Manage Your Team
Managing one-on-one is just not the same as managing a group. You can influence individual behavior much more effectively through the group. To do collective work that requires varied skills, experience, and knowledge, teams, members hold themselves and one another jointly accountable. Members need to know what’s required of them collectively and individually; what the team’s values, norms, and standards are; how members are expected to work together. It’s your job to make sure they have all this crucial knowledge.
Be Clear on How You’re Doing
You need to know at all times where you are on your developmental journey and what you must do to make progress. You have to be prepared to regularly assess yourself.
There’s no substitute for routinely taking a look at yourself and how you’re doing (the authors of the article provide a diagnostic "Measuring Yourself on the Three Imperatives" for this purpose).
What You Can Do Monday Morning
Step 1, take responsibility for your own development; ultimately, all development is self-development. You won’t make progress unless you consciously act. Set personal goals. Solicit feedback from others. Take advantage of company training programs. Create a network of trusted advisers, including role models and mentors. Step 2, the authors recommend a simple approach they call prep, do, review. Prep - plan your development around the day’s or near future’s events, think how any activity, if done differently, could help you improve. Do - use the new and different approaches you planned as you do your daily work, don’t avoid doing things you know you are not doing well. Review - at the end of the day or the week, examine what you did and how it turned out (where learning really occurs), reflection is critical and works best if you make it a regular practice (you might also keep notes about what you are learning in a journal).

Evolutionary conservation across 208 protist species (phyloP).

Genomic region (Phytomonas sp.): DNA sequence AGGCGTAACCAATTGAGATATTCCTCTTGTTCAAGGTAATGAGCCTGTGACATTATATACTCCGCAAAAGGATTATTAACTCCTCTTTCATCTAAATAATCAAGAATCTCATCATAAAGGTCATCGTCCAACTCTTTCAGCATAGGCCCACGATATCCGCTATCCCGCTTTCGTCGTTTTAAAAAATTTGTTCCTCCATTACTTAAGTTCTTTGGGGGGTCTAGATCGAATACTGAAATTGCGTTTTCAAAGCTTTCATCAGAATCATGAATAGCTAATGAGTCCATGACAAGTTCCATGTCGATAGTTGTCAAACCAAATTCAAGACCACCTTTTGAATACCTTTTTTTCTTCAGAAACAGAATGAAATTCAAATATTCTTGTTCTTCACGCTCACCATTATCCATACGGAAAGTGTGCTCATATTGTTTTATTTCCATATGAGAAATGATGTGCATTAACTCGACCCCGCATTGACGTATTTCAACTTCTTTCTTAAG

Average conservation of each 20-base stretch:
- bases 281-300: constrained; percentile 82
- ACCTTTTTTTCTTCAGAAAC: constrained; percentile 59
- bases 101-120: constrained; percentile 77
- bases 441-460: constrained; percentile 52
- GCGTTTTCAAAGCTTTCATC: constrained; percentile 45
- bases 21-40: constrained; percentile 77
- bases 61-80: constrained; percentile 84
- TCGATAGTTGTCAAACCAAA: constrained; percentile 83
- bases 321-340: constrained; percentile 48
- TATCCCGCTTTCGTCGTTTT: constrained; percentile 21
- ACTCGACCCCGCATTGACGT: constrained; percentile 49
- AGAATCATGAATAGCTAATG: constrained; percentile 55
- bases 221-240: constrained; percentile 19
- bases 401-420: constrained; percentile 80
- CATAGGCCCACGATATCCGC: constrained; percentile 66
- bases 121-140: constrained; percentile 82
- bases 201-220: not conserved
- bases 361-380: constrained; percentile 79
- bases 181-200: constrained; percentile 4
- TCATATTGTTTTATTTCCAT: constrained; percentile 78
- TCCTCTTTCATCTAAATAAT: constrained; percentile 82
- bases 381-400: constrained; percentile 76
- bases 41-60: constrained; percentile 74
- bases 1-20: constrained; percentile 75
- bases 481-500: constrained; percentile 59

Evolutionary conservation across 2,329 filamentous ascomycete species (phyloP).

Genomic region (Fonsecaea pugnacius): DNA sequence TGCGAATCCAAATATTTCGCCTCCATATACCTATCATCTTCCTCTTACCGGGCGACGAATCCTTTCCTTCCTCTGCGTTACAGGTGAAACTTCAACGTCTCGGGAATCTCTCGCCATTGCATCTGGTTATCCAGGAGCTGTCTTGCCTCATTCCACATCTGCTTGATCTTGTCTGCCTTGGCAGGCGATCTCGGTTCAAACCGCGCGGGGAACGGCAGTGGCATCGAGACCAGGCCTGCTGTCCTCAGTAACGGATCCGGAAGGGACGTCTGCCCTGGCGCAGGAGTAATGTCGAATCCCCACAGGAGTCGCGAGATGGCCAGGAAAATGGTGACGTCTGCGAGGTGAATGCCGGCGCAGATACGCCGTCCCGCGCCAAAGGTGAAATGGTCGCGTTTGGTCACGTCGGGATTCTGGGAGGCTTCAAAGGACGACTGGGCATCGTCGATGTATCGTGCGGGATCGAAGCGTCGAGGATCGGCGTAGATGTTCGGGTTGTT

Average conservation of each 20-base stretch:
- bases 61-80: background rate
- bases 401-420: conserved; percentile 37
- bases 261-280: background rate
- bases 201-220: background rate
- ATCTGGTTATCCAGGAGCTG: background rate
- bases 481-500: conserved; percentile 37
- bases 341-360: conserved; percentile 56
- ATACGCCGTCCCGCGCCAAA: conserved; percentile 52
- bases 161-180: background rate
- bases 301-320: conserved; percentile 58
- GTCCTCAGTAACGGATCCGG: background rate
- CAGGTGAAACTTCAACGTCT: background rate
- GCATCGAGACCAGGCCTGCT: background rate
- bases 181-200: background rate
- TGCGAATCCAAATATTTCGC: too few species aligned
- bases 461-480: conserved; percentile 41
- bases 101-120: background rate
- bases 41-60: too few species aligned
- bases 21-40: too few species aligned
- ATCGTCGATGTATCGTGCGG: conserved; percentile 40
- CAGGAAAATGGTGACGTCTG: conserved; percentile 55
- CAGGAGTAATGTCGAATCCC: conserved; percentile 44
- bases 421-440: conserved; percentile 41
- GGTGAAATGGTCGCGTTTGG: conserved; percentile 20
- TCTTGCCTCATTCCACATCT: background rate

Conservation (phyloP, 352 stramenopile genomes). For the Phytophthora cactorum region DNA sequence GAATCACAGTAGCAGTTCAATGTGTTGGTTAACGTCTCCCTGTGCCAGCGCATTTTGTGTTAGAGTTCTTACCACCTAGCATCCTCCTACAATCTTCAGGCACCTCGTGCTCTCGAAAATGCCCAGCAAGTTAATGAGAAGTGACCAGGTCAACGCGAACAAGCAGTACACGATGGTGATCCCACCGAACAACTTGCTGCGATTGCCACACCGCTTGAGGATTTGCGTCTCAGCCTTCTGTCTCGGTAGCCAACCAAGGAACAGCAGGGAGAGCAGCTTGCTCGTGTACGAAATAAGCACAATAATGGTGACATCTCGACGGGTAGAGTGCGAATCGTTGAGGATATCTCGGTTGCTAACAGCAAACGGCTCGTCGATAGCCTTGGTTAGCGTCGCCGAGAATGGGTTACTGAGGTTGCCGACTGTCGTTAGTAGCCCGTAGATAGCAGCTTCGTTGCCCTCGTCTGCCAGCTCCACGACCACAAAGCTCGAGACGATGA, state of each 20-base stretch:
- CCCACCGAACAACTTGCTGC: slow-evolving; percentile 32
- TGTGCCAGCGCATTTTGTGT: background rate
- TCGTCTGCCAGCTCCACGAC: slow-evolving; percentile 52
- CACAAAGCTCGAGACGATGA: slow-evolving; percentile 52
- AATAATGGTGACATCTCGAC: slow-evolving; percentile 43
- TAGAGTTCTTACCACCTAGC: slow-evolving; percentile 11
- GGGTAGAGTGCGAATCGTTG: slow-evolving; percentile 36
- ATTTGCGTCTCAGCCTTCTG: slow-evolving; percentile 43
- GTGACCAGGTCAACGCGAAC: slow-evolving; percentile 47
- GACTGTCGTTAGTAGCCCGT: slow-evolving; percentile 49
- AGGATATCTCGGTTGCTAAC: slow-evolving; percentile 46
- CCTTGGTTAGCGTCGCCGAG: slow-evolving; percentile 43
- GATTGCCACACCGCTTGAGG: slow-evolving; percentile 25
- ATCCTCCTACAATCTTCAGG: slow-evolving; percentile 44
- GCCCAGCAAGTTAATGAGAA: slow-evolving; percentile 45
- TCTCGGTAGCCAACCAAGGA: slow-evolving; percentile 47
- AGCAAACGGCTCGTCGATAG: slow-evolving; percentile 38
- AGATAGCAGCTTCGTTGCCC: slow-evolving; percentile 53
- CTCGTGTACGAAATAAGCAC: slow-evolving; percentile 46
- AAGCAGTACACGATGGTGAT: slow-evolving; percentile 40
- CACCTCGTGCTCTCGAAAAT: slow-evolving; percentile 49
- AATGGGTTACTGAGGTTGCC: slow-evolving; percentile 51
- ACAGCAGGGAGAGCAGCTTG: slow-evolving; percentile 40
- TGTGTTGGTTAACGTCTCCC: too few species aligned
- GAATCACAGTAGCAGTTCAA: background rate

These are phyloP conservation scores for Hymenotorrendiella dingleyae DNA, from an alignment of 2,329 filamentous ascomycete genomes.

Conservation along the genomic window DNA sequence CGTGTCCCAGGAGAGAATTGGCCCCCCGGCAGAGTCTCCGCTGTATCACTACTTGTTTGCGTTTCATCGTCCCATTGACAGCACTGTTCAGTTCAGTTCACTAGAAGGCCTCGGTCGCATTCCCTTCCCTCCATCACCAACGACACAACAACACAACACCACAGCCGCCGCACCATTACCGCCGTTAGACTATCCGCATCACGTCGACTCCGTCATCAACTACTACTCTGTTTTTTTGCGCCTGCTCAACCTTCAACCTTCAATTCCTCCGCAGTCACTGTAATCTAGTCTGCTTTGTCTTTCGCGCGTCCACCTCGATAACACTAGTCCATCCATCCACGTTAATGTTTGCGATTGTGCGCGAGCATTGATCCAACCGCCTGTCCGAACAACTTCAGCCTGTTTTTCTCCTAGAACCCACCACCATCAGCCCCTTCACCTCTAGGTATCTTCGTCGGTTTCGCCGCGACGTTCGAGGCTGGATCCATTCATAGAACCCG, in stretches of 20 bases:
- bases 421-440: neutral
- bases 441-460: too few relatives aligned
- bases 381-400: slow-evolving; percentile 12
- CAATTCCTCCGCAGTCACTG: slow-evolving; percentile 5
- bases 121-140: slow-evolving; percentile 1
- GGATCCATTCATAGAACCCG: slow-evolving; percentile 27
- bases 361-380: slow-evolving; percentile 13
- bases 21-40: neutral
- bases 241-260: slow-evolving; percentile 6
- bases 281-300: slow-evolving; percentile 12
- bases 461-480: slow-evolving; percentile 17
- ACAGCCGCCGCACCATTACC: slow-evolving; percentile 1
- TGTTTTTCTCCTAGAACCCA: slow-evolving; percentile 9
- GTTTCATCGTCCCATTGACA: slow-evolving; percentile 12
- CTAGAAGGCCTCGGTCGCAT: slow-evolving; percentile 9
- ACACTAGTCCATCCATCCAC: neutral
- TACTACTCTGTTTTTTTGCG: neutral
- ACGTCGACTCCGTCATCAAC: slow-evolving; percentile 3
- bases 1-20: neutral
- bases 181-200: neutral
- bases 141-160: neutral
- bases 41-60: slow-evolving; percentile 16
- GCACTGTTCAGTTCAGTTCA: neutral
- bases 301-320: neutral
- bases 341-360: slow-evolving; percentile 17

A final note, this short summary of the article is no substitute for actually reading it and putting it into practice on your own. I practice all these skills (the weekly review not so much, but I will try harder to do that now that I have read the article) regularly so I can attest to how important they are to being an effective executive.
For Further Reading
- What Makes an Effective Executive, Peter Drucker (If you have not read this yet, what are you waiting for? If you think you don’t have enough time, just read the HBR reprint article, which is only 6 pages.)
- The Empowered Manager, Peter Block (Block goes into great depth about how to use politics in a positive way and how to assess the willingness of people to support you and what concrete actions to take)
- What Makes a Leader?, Daniel Goleman (A short HBR article about Emotional Intelligence that I read in the mid-90s that still informs my actions. No surprise, this is a classic.)